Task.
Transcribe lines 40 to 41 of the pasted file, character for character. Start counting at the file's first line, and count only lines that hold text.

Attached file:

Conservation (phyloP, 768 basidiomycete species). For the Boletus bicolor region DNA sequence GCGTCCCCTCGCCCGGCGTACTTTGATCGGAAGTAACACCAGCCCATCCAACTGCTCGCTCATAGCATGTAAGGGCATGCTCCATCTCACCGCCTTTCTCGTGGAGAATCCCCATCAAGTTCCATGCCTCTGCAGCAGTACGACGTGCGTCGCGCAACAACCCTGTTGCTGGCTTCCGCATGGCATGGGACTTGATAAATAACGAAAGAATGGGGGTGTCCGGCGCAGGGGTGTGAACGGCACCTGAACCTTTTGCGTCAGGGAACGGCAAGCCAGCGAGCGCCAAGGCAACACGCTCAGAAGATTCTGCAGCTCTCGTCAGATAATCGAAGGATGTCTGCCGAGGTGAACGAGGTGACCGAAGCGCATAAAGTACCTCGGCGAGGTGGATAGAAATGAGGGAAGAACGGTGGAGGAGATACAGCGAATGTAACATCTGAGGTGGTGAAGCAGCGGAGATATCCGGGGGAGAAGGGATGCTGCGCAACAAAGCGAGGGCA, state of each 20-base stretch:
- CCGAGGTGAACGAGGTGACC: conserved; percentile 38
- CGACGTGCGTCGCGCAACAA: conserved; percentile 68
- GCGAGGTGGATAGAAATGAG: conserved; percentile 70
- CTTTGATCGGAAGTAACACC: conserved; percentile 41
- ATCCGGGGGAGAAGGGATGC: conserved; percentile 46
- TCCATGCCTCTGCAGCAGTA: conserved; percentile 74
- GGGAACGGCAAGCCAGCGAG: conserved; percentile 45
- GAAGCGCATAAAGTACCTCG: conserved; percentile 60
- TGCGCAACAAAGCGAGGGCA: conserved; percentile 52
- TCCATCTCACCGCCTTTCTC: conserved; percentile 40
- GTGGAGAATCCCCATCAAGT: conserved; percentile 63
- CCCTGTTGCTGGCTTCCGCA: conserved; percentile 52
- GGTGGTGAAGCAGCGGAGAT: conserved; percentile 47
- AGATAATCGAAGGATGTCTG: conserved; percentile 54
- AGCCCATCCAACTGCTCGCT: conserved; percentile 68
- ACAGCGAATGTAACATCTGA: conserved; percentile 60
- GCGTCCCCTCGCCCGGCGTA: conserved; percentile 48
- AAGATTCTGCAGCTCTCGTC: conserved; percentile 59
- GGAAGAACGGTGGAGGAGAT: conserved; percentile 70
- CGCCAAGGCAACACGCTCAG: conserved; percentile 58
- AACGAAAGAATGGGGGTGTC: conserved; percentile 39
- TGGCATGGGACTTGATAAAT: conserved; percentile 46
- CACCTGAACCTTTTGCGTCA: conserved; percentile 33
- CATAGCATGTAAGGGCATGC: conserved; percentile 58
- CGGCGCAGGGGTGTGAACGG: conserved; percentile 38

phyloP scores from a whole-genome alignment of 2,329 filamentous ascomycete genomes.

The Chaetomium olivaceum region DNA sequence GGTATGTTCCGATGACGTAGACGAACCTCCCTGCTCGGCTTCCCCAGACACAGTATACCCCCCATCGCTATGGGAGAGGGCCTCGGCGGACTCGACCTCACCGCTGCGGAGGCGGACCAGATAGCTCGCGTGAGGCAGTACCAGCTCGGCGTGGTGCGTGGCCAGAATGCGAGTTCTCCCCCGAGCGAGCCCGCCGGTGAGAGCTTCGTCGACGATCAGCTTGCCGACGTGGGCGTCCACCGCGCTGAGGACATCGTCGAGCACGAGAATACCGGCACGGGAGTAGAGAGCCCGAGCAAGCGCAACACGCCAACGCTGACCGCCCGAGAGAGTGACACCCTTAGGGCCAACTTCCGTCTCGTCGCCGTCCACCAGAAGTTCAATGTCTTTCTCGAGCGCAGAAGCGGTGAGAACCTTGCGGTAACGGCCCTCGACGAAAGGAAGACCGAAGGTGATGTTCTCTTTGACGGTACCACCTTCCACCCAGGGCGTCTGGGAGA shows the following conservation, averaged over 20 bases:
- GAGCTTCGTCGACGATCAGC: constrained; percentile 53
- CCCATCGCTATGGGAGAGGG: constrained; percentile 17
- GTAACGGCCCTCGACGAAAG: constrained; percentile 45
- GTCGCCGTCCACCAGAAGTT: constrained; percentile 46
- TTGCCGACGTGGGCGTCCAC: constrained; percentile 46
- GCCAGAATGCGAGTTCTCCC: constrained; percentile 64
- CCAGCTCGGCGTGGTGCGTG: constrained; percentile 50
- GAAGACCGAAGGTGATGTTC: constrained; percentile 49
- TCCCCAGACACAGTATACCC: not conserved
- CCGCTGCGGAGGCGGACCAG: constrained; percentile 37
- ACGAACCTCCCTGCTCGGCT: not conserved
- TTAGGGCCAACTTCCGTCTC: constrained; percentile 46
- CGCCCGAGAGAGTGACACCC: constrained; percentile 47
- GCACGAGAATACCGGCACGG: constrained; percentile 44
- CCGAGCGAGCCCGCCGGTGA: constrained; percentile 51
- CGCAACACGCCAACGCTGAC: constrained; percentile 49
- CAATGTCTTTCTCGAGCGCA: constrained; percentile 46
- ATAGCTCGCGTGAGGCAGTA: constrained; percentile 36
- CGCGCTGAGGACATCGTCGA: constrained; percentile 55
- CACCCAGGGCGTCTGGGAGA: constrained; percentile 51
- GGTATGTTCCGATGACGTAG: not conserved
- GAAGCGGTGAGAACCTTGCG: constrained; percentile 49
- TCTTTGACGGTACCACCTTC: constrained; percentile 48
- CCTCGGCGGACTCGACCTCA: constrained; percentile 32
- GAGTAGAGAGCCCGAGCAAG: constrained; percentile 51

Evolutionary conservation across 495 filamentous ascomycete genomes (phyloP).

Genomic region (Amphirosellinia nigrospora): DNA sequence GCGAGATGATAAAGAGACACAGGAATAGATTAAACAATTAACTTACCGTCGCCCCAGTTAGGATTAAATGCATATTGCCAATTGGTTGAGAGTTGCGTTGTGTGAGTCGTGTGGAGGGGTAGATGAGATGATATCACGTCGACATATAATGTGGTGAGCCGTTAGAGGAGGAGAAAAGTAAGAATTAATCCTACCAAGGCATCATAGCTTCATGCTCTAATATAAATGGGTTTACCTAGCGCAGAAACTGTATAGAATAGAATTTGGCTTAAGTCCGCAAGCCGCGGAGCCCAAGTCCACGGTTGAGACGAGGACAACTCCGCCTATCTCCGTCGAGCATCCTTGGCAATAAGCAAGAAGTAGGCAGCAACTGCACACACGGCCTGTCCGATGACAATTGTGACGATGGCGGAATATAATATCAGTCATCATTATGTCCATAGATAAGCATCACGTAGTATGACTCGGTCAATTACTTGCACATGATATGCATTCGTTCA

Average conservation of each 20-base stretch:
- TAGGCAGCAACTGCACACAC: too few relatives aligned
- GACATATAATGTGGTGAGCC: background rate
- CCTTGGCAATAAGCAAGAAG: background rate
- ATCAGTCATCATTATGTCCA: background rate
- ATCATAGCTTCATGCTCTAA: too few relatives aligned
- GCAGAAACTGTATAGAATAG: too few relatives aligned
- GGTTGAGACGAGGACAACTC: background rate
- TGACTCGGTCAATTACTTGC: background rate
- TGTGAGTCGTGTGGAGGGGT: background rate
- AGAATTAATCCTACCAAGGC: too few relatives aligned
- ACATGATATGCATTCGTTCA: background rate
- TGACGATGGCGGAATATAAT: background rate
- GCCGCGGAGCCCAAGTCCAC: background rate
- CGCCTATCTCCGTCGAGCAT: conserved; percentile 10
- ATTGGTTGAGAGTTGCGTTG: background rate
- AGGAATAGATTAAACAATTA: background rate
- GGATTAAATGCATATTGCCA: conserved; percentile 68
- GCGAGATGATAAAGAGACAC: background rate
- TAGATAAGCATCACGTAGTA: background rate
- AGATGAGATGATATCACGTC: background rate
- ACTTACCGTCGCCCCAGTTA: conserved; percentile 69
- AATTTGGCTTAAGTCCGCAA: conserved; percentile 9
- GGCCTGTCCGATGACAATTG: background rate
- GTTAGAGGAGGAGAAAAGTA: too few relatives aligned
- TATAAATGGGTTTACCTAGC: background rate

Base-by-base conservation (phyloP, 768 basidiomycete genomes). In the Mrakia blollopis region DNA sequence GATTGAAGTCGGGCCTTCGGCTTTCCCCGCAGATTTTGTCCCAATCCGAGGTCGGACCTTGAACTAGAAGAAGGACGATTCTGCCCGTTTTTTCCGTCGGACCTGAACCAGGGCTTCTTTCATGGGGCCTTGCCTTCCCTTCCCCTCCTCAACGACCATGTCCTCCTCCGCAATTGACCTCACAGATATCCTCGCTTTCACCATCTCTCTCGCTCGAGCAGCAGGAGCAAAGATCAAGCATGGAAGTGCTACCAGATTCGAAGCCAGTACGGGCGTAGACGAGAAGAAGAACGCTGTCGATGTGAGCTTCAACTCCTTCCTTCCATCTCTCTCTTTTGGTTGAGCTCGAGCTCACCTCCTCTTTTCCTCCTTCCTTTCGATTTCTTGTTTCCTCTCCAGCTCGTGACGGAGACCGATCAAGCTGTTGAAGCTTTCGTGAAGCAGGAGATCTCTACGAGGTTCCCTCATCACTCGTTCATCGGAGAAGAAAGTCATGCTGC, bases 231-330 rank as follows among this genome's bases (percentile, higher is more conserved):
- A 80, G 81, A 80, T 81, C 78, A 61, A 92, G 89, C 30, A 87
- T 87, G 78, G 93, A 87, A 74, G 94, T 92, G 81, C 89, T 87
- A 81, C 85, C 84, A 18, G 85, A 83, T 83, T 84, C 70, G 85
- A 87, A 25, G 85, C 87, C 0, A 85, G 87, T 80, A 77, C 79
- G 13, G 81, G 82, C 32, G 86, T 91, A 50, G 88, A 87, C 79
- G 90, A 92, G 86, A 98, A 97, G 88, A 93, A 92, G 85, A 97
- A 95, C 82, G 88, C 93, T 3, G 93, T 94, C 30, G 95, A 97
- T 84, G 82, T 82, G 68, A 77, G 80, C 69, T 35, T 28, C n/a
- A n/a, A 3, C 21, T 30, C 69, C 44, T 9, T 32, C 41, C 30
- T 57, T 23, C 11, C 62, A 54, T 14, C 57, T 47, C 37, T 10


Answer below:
- TTAGGGCCAACTTCCGTCTC: constrained; percentile 46
- CGCCCGAGAGAGTGACACCC: constrained; percentile 47